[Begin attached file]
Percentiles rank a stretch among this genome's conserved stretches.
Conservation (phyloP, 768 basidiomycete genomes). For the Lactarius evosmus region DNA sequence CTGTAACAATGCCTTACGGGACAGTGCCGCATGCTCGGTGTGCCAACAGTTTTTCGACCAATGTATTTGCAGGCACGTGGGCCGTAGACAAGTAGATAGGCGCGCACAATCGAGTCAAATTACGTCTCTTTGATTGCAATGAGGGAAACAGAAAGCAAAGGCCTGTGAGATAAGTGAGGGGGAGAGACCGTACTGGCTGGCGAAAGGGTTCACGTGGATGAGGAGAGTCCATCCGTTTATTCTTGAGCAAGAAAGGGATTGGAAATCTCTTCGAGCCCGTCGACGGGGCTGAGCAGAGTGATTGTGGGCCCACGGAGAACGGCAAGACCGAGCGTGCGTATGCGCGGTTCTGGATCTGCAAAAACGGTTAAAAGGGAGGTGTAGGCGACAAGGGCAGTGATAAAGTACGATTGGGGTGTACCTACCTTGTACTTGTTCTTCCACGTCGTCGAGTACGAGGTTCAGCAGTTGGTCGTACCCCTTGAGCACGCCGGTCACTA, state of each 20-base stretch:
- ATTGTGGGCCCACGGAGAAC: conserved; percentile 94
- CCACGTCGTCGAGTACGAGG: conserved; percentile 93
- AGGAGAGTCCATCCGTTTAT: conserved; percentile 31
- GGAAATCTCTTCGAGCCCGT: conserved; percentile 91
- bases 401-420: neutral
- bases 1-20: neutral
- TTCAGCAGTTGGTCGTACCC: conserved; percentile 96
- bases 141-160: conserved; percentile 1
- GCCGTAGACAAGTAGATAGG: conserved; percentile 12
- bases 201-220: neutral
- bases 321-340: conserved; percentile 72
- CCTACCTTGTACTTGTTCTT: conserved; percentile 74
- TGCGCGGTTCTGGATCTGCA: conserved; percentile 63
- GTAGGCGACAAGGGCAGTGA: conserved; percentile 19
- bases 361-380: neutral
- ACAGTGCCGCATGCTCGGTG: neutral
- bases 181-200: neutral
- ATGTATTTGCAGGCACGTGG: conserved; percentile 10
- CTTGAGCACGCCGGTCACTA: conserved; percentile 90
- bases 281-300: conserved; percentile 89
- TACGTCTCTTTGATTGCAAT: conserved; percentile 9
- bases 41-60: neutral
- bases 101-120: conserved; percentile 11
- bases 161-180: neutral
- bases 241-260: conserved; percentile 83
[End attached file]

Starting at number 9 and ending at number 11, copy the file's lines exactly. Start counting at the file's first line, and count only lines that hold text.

- TTCAGCAGTTGGTCGTACCC: conserved; percentile 96
- bases 141-160: conserved; percentile 1
- GCCGTAGACAAGTAGATAGG: conserved; percentile 12